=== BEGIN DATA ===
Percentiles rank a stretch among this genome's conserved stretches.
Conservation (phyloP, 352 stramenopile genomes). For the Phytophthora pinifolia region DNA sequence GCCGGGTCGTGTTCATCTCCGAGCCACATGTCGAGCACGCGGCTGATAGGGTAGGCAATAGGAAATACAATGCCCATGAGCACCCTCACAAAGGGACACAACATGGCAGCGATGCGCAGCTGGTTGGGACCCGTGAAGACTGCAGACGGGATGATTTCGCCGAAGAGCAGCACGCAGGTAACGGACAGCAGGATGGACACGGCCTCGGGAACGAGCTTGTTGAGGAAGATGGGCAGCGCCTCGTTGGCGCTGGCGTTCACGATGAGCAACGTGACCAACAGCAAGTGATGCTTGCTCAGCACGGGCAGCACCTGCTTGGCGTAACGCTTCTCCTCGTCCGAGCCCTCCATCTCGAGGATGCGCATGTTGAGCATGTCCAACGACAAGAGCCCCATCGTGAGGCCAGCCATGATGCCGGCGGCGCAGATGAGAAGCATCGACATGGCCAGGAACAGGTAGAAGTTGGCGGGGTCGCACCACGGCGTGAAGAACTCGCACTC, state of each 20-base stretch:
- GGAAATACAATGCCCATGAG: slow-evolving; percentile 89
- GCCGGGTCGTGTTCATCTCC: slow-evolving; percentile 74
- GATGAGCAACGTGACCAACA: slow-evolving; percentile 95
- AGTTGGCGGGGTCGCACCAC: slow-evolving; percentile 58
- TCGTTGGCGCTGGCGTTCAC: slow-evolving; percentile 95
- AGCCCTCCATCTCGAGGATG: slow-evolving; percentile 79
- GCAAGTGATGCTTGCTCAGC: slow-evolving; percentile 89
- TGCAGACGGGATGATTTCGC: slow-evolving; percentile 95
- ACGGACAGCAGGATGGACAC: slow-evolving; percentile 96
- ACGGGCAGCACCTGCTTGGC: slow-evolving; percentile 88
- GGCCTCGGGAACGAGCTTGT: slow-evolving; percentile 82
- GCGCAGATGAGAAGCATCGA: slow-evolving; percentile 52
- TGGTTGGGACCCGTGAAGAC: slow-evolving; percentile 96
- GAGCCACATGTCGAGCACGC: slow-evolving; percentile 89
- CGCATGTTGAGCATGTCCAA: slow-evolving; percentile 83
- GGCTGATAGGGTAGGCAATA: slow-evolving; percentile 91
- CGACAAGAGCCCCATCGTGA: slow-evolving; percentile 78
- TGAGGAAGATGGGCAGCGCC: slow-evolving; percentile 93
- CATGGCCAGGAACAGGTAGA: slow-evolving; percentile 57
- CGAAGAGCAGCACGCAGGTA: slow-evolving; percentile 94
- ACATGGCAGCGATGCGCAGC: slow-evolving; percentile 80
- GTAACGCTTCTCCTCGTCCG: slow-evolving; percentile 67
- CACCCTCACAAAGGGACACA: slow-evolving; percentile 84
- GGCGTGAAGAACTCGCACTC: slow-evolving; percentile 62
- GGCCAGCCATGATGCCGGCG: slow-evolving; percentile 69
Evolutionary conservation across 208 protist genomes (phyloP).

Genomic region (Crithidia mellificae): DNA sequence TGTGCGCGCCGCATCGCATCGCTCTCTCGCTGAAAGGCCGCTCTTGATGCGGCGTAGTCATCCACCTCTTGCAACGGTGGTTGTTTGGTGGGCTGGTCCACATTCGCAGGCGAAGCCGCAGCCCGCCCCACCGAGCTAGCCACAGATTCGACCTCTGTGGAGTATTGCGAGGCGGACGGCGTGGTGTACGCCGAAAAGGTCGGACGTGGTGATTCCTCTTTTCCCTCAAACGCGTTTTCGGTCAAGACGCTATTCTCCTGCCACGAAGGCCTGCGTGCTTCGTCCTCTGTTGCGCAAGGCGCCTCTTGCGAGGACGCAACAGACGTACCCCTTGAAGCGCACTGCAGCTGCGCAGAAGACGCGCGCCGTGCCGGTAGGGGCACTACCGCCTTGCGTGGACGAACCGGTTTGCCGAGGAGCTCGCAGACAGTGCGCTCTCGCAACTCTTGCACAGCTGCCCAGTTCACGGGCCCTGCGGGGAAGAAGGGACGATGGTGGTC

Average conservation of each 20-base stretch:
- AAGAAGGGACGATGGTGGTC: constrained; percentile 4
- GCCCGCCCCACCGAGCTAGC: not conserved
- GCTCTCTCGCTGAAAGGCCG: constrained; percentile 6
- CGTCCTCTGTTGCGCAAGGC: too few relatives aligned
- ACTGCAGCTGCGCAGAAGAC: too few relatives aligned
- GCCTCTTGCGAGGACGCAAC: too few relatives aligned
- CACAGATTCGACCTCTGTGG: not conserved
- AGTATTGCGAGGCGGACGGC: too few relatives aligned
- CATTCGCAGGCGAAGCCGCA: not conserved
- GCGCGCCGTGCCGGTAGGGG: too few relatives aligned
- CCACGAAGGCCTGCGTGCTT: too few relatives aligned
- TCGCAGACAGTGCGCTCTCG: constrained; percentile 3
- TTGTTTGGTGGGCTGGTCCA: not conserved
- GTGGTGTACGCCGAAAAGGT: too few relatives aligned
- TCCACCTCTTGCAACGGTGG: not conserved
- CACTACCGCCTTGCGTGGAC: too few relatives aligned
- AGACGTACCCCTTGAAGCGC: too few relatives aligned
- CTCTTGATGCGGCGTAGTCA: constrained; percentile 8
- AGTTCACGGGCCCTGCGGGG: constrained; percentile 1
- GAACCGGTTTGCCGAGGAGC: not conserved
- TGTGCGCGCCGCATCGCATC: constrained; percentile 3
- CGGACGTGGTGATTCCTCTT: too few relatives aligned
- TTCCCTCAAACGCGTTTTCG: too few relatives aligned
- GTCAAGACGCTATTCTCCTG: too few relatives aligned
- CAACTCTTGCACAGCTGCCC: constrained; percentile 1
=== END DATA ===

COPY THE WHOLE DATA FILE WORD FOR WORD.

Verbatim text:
Percentiles rank a stretch among this genome's conserved stretches.
Conservation (phyloP, 352 stramenopile genomes). For the Phytophthora pinifolia region DNA sequence GCCGGGTCGTGTTCATCTCCGAGCCACATGTCGAGCACGCGGCTGATAGGGTAGGCAATAGGAAATACAATGCCCATGAGCACCCTCACAAAGGGACACAACATGGCAGCGATGCGCAGCTGGTTGGGACCCGTGAAGACTGCAGACGGGATGATTTCGCCGAAGAGCAGCACGCAGGTAACGGACAGCAGGATGGACACGGCCTCGGGAACGAGCTTGTTGAGGAAGATGGGCAGCGCCTCGTTGGCGCTGGCGTTCACGATGAGCAACGTGACCAACAGCAAGTGATGCTTGCTCAGCACGGGCAGCACCTGCTTGGCGTAACGCTTCTCCTCGTCCGAGCCCTCCATCTCGAGGATGCGCATGTTGAGCATGTCCAACGACAAGAGCCCCATCGTGAGGCCAGCCATGATGCCGGCGGCGCAGATGAGAAGCATCGACATGGCCAGGAACAGGTAGAAGTTGGCGGGGTCGCACCACGGCGTGAAGAACTCGCACTC, state of each 20-base stretch:
- GGAAATACAATGCCCATGAG: slow-evolving; percentile 89
- GCCGGGTCGTGTTCATCTCC: slow-evolving; percentile 74
- GATGAGCAACGTGACCAACA: slow-evolving; percentile 95
- AGTTGGCGGGGTCGCACCAC: slow-evolving; percentile 58
- TCGTTGGCGCTGGCGTTCAC: slow-evolving; percentile 95
- AGCCCTCCATCTCGAGGATG: slow-evolving; percentile 79
- GCAAGTGATGCTTGCTCAGC: slow-evolving; percentile 89
- TGCAGACGGGATGATTTCGC: slow-evolving; percentile 95
- ACGGACAGCAGGATGGACAC: slow-evolving; percentile 96
- ACGGGCAGCACCTGCTTGGC: slow-evolving; percentile 88
- GGCCTCGGGAACGAGCTTGT: slow-evolving; percentile 82
- GCGCAGATGAGAAGCATCGA: slow-evolving; percentile 52
- TGGTTGGGACCCGTGAAGAC: slow-evolving; percentile 96
- GAGCCACATGTCGAGCACGC: slow-evolving; percentile 89
- CGCATGTTGAGCATGTCCAA: slow-evolving; percentile 83
- GGCTGATAGGGTAGGCAATA: slow-evolving; percentile 91
- CGACAAGAGCCCCATCGTGA: slow-evolving; percentile 78
- TGAGGAAGATGGGCAGCGCC: slow-evolving; percentile 93
- CATGGCCAGGAACAGGTAGA: slow-evolving; percentile 57
- CGAAGAGCAGCACGCAGGTA: slow-evolving; percentile 94
- ACATGGCAGCGATGCGCAGC: slow-evolving; percentile 80
- GTAACGCTTCTCCTCGTCCG: slow-evolving; percentile 67
- CACCCTCACAAAGGGACACA: slow-evolving; percentile 84
- GGCGTGAAGAACTCGCACTC: slow-evolving; percentile 62
- GGCCAGCCATGATGCCGGCG: slow-evolving; percentile 69
Evolutionary conservation across 208 protist genomes (phyloP).

Genomic region (Crithidia mellificae): DNA sequence TGTGCGCGCCGCATCGCATCGCTCTCTCGCTGAAAGGCCGCTCTTGATGCGGCGTAGTCATCCACCTCTTGCAACGGTGGTTGTTTGGTGGGCTGGTCCACATTCGCAGGCGAAGCCGCAGCCCGCCCCACCGAGCTAGCCACAGATTCGACCTCTGTGGAGTATTGCGAGGCGGACGGCGTGGTGTACGCCGAAAAGGTCGGACGTGGTGATTCCTCTTTTCCCTCAAACGCGTTTTCGGTCAAGACGCTATTCTCCTGCCACGAAGGCCTGCGTGCTTCGTCCTCTGTTGCGCAAGGCGCCTCTTGCGAGGACGCAACAGACGTACCCCTTGAAGCGCACTGCAGCTGCGCAGAAGACGCGCGCCGTGCCGGTAGGGGCACTACCGCCTTGCGTGGACGAACCGGTTTGCCGAGGAGCTCGCAGACAGTGCGCTCTCGCAACTCTTGCACAGCTGCCCAGTTCACGGGCCCTGCGGGGAAGAAGGGACGATGGTGGTC

Average conservation of each 20-base stretch:
- AAGAAGGGACGATGGTGGTC: constrained; percentile 4
- GCCCGCCCCACCGAGCTAGC: not conserved
- GCTCTCTCGCTGAAAGGCCG: constrained; percentile 6
- CGTCCTCTGTTGCGCAAGGC: too few relatives aligned
- ACTGCAGCTGCGCAGAAGAC: too few relatives aligned
- GCCTCTTGCGAGGACGCAAC: too few relatives aligned
- CACAGATTCGACCTCTGTGG: not conserved
- AGTATTGCGAGGCGGACGGC: too few relatives aligned
- CATTCGCAGGCGAAGCCGCA: not conserved
- GCGCGCCGTGCCGGTAGGGG: too few relatives aligned
- CCACGAAGGCCTGCGTGCTT: too few relatives aligned
- TCGCAGACAGTGCGCTCTCG: constrained; percentile 3
- TTGTTTGGTGGGCTGGTCCA: not conserved
- GTGGTGTACGCCGAAAAGGT: too few relatives aligned
- TCCACCTCTTGCAACGGTGG: not conserved
- CACTACCGCCTTGCGTGGAC: too few relatives aligned
- AGACGTACCCCTTGAAGCGC: too few relatives aligned
- CTCTTGATGCGGCGTAGTCA: constrained; percentile 8
- AGTTCACGGGCCCTGCGGGG: constrained; percentile 1
- GAACCGGTTTGCCGAGGAGC: not conserved
- TGTGCGCGCCGCATCGCATC: constrained; percentile 3
- CGGACGTGGTGATTCCTCTT: too few relatives aligned
- TTCCCTCAAACGCGTTTTCG: too few relatives aligned
- GTCAAGACGCTATTCTCCTG: too few relatives aligned
- CAACTCTTGCACAGCTGCCC: constrained; percentile 1